PoG: West Virginia - Kentucky

On the biggest of stages, West Virginia point guard Joe Mazzulla shines, and his performance in West Virginia's 73-66 NCAA East Regional Finals was the brightest of his career, and earned him player of the game honors.

Joe Mazzulla, making his first start of the season, was the catalyst behind the Mountaineers' stunning of the top-seeded Wildcats. Driving repeatedly to the basket, Mazzulla scored 17 points with scoop lay-ups and trips to the free throw line, but his point production was only a small part of the story. Faced with a Kentucky defense that completely shut down the Mountaineers inside the three-point line in the first half (WVU was 0-16 from two point range), the heady Rhode Islander kept his teammates calm

"I think the difference in the second half was patience," Mazzulla said after the win. "We ran the offense better and were able to get some curls and cuts to the basket."

The heady Rhode Islander was the key component to that, as he finally produced a two-pointer nearly 22 minutes into the game on a drive to the basket. That set the tone for the Mountaineers, who proceeded to score 45 points in the final 20 minutes after putting up just 28 in the opening period. Mazzulla was the driving force in most of those, drawing defenders and setting up shots for teammates while also getting to the line eight times. He made six of those chances and added three assists and two steals in his 30 minutes on the floor.

The performance follows Mazzulla's showing against Duke two years ago in the second round of the NCAA's when he nearly had a triple-double to knock the Blue Devils from the tournament.


  • West Virginia was able to win the game without relying on one of its strengths – rebounding. Despite good positioning on many plays, the Mountaineers were simply outjumped or outreached by the bigger, taller Wildcats. But after surrendering 29 boards and being out grabbed by 16 in the opening half, WVU nailed down a 23-22 edge in the second half to keep Kentucky at bay. UK finished with 24 offensive rebounds and 19 second chance points, but it wasn't enough to offset West Virginia's overall defensive effort.

  • WVU's 1-3-1 defense frustrated Kentucky mightily, and helped hold the Wildcats to an abysmal night from the three-point line. After laying a goose egg from beyond the arc in the first half (0-8), Kentucky proceeded to miss its next 12 shots from downtown before making one. Overall, UK made just four of its 32 three-point attempts.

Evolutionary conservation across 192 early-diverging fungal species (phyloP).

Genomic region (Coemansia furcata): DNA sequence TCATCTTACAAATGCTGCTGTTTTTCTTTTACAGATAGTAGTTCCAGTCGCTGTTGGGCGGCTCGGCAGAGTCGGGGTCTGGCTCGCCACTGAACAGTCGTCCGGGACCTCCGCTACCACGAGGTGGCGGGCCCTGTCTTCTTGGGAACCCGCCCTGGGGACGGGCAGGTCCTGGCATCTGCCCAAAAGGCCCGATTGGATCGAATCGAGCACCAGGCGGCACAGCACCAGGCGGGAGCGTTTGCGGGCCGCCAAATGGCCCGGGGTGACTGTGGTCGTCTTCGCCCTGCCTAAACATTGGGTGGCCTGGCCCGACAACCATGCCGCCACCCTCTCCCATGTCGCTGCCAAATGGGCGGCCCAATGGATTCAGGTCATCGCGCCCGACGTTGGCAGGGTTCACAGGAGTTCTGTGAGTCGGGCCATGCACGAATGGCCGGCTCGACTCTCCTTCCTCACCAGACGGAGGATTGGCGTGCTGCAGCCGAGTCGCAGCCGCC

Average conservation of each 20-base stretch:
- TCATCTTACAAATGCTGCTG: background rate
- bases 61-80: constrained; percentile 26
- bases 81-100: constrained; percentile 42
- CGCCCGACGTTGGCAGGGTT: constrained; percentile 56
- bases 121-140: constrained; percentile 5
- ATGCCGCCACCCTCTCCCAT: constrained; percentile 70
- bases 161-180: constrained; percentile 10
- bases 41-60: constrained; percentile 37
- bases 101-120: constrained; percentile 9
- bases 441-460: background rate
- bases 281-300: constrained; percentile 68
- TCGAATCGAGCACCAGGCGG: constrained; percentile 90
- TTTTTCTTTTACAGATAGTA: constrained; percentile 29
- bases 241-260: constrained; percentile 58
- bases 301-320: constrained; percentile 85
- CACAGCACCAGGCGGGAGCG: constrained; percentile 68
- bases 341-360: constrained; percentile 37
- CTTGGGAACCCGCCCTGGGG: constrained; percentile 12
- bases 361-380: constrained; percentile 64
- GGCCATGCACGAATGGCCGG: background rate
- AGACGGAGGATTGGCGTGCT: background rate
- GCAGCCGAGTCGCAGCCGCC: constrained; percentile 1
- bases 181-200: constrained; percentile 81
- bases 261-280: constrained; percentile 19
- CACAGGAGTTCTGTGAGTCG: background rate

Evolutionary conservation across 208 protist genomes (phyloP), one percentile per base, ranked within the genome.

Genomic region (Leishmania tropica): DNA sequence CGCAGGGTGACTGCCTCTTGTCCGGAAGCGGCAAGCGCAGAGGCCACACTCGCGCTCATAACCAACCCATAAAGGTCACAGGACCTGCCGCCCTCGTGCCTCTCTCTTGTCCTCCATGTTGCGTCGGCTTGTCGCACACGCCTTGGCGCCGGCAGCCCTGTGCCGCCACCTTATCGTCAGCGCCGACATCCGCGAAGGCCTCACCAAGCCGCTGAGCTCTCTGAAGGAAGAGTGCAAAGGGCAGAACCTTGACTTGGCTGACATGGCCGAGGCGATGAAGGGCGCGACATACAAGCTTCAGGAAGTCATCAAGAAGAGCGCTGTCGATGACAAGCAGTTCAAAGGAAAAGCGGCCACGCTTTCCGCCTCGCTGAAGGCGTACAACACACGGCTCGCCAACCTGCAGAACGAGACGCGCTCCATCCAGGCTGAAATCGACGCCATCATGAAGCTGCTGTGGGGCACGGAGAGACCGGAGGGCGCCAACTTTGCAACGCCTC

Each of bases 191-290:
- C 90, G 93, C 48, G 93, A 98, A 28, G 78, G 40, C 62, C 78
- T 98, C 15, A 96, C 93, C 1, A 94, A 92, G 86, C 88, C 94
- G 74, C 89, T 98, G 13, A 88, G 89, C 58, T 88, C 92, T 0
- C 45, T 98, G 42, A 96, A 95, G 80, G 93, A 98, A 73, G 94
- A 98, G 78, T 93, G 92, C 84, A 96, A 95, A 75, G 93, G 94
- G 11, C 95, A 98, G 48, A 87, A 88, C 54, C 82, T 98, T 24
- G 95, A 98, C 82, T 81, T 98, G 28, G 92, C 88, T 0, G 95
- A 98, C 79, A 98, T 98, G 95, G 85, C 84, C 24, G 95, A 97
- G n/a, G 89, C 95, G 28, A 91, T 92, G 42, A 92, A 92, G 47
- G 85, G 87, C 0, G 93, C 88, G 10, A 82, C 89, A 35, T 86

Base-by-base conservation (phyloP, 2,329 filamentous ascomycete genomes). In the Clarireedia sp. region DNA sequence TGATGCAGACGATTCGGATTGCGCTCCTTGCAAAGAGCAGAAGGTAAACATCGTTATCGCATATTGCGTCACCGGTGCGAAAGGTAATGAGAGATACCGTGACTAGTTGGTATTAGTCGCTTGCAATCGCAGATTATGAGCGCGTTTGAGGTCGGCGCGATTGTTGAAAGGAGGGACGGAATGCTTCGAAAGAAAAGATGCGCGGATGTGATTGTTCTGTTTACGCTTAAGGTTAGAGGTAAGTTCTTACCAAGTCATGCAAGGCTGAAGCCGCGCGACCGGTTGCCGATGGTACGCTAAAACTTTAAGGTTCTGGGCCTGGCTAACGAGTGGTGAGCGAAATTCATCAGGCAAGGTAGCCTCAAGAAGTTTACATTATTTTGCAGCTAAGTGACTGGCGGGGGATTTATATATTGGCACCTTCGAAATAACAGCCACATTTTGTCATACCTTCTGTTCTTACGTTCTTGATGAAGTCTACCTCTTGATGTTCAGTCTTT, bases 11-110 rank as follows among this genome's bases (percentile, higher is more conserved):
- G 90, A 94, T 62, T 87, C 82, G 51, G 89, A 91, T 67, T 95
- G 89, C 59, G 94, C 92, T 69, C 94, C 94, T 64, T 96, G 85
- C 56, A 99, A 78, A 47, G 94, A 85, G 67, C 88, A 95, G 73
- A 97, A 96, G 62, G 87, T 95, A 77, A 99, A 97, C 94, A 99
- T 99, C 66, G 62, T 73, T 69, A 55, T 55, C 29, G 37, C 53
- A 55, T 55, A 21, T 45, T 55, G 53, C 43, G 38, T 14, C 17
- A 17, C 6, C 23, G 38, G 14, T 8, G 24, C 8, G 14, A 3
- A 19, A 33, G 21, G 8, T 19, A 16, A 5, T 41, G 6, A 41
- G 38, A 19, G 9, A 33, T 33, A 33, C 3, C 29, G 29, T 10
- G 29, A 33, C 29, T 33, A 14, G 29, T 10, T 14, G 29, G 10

WVU began the game playing the 1-3-1 after it made shots and man on misses, but it became evident that the zone was West Virginia's best set, even though it poses problems in gathering rebounds.

    "About the ten-minute mark, Huggs and I talked, and I said, ‘The 1-3-1 is our best defense,'" assistant coach Larry Harrison said. "So we went with it the rest of the way."

    WVU's effort countered many of its shortcomings, and clearly frustrated a Kentucky team that's used to a freewheeling offensive attack.

    "The 1-3-1 bothered us," Kentucky head coach John Calipari noted. "We tried different things and it bothered us more than I thought it would."

    "It was pretty tough," UK point guard John Wall added. "They did a great job of denying us from getting to the wings. You give hats off to them. Their defense did a great job on us and we didn't knock down shots today.

  • If ever a game showed that statistics aren't always the key to victory, it was this one. WVU didn't make a two-pointer in the first half, yet led by two at the half. UK outrebounded West Virginia by 15, and it had 13 more second chance points and ten more fast break points that the Mountaineers. But in the end, one key stat probably pointed the way to victory. West Virginia, shaky at times from the free throw line this year, was 23-34 from the line (67.6%) while Kentucky was just 16-26 (55.2%). Those seven points exactly matched the final margin of the game.

    There's no doubt that it can be demoralizing for a team to get to the free throw line and not convert, and that may have played into UK's frustration level as well. Combined with the poor shooting night from the perimeter, Kentucky was unable to capitalize on the stat advantages that it held in so many categories.

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